How Bitcoin Slowly Became Compatible With NFTs Through Ordinal Inscriptions

Hey friend! Have you heard about how Bitcoin recently became able to support non-fungible tokens (NFTs) through something called ordinal inscriptions? I know, it sounds very technical. Let me walk you through the history…

In the early days of Bitcoin, the blockchain was designed solely for financial transactions. But over the past decade, developers have introduced a series of incremental upgrades that paved the way for more diverse data storage.

The culmination of these optimizations finally enabled true NFT functionality in 2024 through ordinal inscriptions. This lets users permanently embed digital artifacts like images, videos, and more onto individual satoshis.

Transforming Bitcoin into an NFT chain required careful coordination within the open source developer community. It didn‘t happen overnight. Rather, it was the result of years of protocol improvements that gradually increased Bitcoin‘s flexibility:

Here‘s an overview of 5 key events between 2012-2023 that made Bitcoin NFTs possible:

1. Colored Bitcoins Introduce Non-Financial Data (2012)

In 2012, the concept of colored bitcoins emerged as one of the first attempts to store non-financial data on the Bitcoin blockchain.

Traditionally, all bitcoins were treated equally, with no differentiation. But colored bitcoins allowed users to assign attributes or meaning to specific coins.

For example, someone could mark a bitcoin as representing:

  • A share in a company
  • Ownership of a digital asset
  • Voting power
  • Gaming item
  • More!

This represented a shift beyond just using Bitcoin for payments. Unfortunately, adding this extra metadata did have some drawbacks:

  • Took up block space, slowing transactions
  • Overran bitcoin nodes with excessive data

So colored coins demonstrated early appetite for non-financial use cases, but also revealed limitations in Bitcoin‘s capacity.

Key Stat: Over 50 different colored coin implementations were developed, with over $1 million raised in related startup investments by 2013.

2. OP_RETURN Opens the Door to Arbitrary Data (2014)

To enable more useful metadata without bloating the blockchain, Bitcoin Core developers added the OP_RETURN function in 2014.

This allowed users to store 80 bytes of arbitrary data on the blockchain by attaching it to transaction outputs. OP_RETURN opened the door to applications like:

  • Timestamping
  • Document notarization
  • Basic messaging

It was still limited, but a stepping stone. Storing data separately from transactions was more efficient than colored coins embedding metadata directly into coin transfers.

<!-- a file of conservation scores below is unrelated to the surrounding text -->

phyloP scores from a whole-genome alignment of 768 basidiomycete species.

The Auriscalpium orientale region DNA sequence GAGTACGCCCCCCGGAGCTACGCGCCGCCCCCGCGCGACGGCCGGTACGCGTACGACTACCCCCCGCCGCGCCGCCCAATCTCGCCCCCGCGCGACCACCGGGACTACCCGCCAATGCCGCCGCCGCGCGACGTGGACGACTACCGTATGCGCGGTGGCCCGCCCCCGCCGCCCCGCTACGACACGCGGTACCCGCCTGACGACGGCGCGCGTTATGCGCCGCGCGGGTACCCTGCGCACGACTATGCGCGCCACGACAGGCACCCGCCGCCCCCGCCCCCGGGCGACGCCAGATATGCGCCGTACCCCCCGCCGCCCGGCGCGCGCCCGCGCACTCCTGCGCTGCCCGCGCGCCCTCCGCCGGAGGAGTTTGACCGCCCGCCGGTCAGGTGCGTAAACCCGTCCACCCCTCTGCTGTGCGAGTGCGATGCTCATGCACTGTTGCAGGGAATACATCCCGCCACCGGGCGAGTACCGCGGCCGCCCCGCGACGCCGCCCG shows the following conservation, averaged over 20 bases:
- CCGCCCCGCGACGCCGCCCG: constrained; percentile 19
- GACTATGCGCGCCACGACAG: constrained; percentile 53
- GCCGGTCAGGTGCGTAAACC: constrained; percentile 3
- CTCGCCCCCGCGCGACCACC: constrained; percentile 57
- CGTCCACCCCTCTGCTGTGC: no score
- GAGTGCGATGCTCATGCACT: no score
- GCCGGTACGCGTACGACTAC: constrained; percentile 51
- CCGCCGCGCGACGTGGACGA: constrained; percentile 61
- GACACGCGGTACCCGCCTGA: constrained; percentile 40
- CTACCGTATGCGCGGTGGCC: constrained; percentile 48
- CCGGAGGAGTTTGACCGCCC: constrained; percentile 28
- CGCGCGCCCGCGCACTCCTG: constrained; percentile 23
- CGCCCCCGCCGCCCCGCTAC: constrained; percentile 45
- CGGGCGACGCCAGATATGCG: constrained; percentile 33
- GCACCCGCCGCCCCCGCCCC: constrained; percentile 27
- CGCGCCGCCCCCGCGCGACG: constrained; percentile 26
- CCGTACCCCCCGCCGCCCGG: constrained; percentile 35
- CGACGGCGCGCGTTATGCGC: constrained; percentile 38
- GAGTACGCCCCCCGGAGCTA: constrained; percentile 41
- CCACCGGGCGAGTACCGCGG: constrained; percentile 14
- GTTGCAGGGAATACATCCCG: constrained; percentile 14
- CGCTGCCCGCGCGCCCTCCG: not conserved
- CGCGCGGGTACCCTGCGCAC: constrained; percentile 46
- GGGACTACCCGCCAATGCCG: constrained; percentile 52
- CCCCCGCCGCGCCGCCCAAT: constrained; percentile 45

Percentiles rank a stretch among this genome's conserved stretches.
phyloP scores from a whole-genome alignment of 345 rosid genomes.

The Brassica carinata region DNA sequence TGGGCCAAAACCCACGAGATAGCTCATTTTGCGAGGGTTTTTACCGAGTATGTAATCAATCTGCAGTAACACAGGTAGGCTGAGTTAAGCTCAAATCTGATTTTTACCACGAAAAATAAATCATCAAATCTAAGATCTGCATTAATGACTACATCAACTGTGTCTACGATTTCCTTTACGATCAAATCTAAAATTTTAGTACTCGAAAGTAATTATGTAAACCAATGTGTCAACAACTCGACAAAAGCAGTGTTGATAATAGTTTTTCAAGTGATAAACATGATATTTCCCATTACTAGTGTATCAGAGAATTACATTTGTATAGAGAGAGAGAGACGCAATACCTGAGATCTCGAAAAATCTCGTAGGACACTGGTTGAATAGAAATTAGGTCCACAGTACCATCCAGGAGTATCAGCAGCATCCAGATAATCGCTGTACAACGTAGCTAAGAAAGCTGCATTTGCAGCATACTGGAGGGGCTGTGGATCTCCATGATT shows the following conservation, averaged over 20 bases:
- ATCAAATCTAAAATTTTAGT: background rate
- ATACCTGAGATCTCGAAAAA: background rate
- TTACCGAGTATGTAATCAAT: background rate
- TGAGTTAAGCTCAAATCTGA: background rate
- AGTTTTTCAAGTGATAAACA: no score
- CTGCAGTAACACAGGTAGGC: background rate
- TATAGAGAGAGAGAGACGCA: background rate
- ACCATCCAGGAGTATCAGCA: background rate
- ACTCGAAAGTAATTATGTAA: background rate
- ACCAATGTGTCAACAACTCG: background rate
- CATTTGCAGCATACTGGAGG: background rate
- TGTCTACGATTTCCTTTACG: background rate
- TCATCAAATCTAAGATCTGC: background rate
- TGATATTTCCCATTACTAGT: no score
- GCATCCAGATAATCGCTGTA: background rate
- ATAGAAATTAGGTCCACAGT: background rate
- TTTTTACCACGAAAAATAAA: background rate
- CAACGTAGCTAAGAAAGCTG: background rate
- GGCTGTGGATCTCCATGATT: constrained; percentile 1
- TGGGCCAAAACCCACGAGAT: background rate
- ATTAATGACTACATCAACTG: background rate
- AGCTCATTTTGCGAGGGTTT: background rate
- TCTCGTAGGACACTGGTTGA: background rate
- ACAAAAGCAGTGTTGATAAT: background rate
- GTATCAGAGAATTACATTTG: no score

Fun example: The first OP_RETURN message immortalized on Bitcoin‘s blockchain was the text: "Bitcoin: A Peer-to-Peer Electronic Cash System"

3. SegWit Lays the Foundation for Expanded Capacity (2017)

The SegWit upgrade in 2017 was a landmark moment. It introduced a new structure that separated transaction data from witness data, such as signatures.

By pulling signatures into a separate merkle tree (the "witness"), it freed up space for transaction data and metadata. This building block enabled future optimizations:

  • Doubled Bitcoin‘s effective capacity
  • Laid groundwork for fraud proofs
  • Solved transaction malleability

Key Stat: In 2024, over 90% of Bitcoin transactions use SegWit, up from 10% in early 2018.

4. Taproot Increases Privacy and Reduces Signature Data (2021)

The Taproot upgrade built on SegWit by introducing a new digital signature scheme called Schnorr.

Compared to the old Elliptic Curve Digital Signature Algorithm (ECDSA), Schnorr signatures offered improvements:

  • More privacy – signatures looked the same, whether single or multi-sig
  • Smaller in size – batches could be aggregated into one signature
  • Greater flexibility – support for complex smart contracts

This enhanced efficiency and confidentiality enabled larger metadata attachments and smarter Bitcoin scripts.

Key Stat: Taproot reduced the space consumed by multisignature transactions by over 25%.

5. Ordinals Enable True NFT Functionality (2023)

Ordinals represent the culmination of a decade of upgrades. By combining innovations like Taproot and OP_RETURN, they enable users to embed digital artifacts directly into satoshis.

With ordinals, Bitcoin transactions can carry:

  • Images, video, audio, PDFs, JSON
  • Full NFT metadata
  • Up to 1 kilobyte of custom data

This finally brings true NFT functionality to Bitcoin in a decentralized, permissionless, and censorship-resistant package.

As Casey Rodarmor, creator of ordinals, said:

"With ordinals, Bitcoin can now compete feature-for-feature with any other NFT chain."

The path to Bitcoin NFTs was long, but ordinals mark an exciting new chapter in its history.

The Future Looks Bright

Bringing NFT support to Bitcoin required careful planning by its open source developer community. Through backwards-compatible upgrades, they slowly enhanced Bitcoin‘s flexibility and capacity over time.

It‘s still early days for ordinals and Bitcoin NFTs, but they unlock new possibilities like uncensorable NFT trading markets.

By leveraging Bitcoin‘s security and decentralization, ordinals could help bring digital collectibles to a mainstream audience. The next decade promises to be just as transformative as the last!

Let me know if you have any other questions about the winding road to enabling NFT functionality on top of Bitcoin. I‘m happy to chat more about the key events and innovations covered in this article.

Similar Posts